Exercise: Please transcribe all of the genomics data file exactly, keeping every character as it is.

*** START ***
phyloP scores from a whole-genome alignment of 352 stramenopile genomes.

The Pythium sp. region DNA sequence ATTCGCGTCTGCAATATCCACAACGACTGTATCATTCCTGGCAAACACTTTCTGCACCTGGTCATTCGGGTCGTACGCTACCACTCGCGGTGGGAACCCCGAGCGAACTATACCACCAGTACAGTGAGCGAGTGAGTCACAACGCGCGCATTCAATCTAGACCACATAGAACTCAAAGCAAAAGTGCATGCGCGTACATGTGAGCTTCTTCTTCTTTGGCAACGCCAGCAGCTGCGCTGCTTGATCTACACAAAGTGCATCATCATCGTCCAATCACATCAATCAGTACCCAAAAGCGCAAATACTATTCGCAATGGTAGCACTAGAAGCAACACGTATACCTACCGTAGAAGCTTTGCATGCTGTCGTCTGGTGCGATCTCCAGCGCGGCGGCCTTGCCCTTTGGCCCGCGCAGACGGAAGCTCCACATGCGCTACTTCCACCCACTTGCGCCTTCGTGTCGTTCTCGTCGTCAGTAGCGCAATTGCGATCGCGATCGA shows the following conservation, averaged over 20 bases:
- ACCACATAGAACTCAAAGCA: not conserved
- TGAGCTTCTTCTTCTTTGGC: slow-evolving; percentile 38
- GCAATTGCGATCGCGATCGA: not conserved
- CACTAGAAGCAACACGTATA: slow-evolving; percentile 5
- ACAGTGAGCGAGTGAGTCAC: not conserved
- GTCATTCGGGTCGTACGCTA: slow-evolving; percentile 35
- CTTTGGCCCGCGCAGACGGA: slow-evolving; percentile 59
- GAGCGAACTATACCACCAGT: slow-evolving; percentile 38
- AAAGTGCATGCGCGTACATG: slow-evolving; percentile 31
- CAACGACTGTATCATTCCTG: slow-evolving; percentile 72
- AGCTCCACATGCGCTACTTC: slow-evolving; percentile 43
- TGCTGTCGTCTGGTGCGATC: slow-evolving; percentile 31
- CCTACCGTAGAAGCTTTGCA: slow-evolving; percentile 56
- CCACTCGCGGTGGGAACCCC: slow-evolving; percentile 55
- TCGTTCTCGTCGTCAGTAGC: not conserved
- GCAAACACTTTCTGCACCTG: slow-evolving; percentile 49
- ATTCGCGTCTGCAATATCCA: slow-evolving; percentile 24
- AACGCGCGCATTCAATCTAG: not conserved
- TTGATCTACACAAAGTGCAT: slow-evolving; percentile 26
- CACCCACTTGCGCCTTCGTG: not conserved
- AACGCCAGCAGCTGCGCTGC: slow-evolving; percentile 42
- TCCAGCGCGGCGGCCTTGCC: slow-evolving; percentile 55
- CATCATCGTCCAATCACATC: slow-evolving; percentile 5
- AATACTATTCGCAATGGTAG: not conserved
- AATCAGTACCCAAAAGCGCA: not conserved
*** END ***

phyloP scores from a whole-genome alignment of 352 stramenopile genomes.

The Pythium sp. region DNA sequence ATTCGCGTCTGCAATATCCACAACGACTGTATCATTCCTGGCAAACACTTTCTGCACCTGGTCATTCGGGTCGTACGCTACCACTCGCGGTGGGAACCCCGAGCGAACTATACCACCAGTACAGTGAGCGAGTGAGTCACAACGCGCGCATTCAATCTAGACCACATAGAACTCAAAGCAAAAGTGCATGCGCGTACATGTGAGCTTCTTCTTCTTTGGCAACGCCAGCAGCTGCGCTGCTTGATCTACACAAAGTGCATCATCATCGTCCAATCACATCAATCAGTACCCAAAAGCGCAAATACTATTCGCAATGGTAGCACTAGAAGCAACACGTATACCTACCGTAGAAGCTTTGCATGCTGTCGTCTGGTGCGATCTCCAGCGCGGCGGCCTTGCCCTTTGGCCCGCGCAGACGGAAGCTCCACATGCGCTACTTCCACCCACTTGCGCCTTCGTGTCGTTCTCGTCGTCAGTAGCGCAATTGCGATCGCGATCGA shows the following conservation, averaged over 20 bases:
- ACCACATAGAACTCAAAGCA: not conserved
- TGAGCTTCTTCTTCTTTGGC: slow-evolving; percentile 38
- GCAATTGCGATCGCGATCGA: not conserved
- CACTAGAAGCAACACGTATA: slow-evolving; percentile 5
- ACAGTGAGCGAGTGAGTCAC: not conserved
- GTCATTCGGGTCGTACGCTA: slow-evolving; percentile 35
- CTTTGGCCCGCGCAGACGGA: slow-evolving; percentile 59
- GAGCGAACTATACCACCAGT: slow-evolving; percentile 38
- AAAGTGCATGCGCGTACATG: slow-evolving; percentile 31
- CAACGACTGTATCATTCCTG: slow-evolving; percentile 72
- AGCTCCACATGCGCTACTTC: slow-evolving; percentile 43
- TGCTGTCGTCTGGTGCGATC: slow-evolving; percentile 31
- CCTACCGTAGAAGCTTTGCA: slow-evolving; percentile 56
- CCACTCGCGGTGGGAACCCC: slow-evolving; percentile 55
- TCGTTCTCGTCGTCAGTAGC: not conserved
- GCAAACACTTTCTGCACCTG: slow-evolving; percentile 49
- ATTCGCGTCTGCAATATCCA: slow-evolving; percentile 24
- AACGCGCGCATTCAATCTAG: not conserved
- TTGATCTACACAAAGTGCAT: slow-evolving; percentile 26
- CACCCACTTGCGCCTTCGTG: not conserved
- AACGCCAGCAGCTGCGCTGC: slow-evolving; percentile 42
- TCCAGCGCGGCGGCCTTGCC: slow-evolving; percentile 55
- CATCATCGTCCAATCACATC: slow-evolving; percentile 5
- AATACTATTCGCAATGGTAG: not conserved
- AATCAGTACCCAAAAGCGCA: not conserved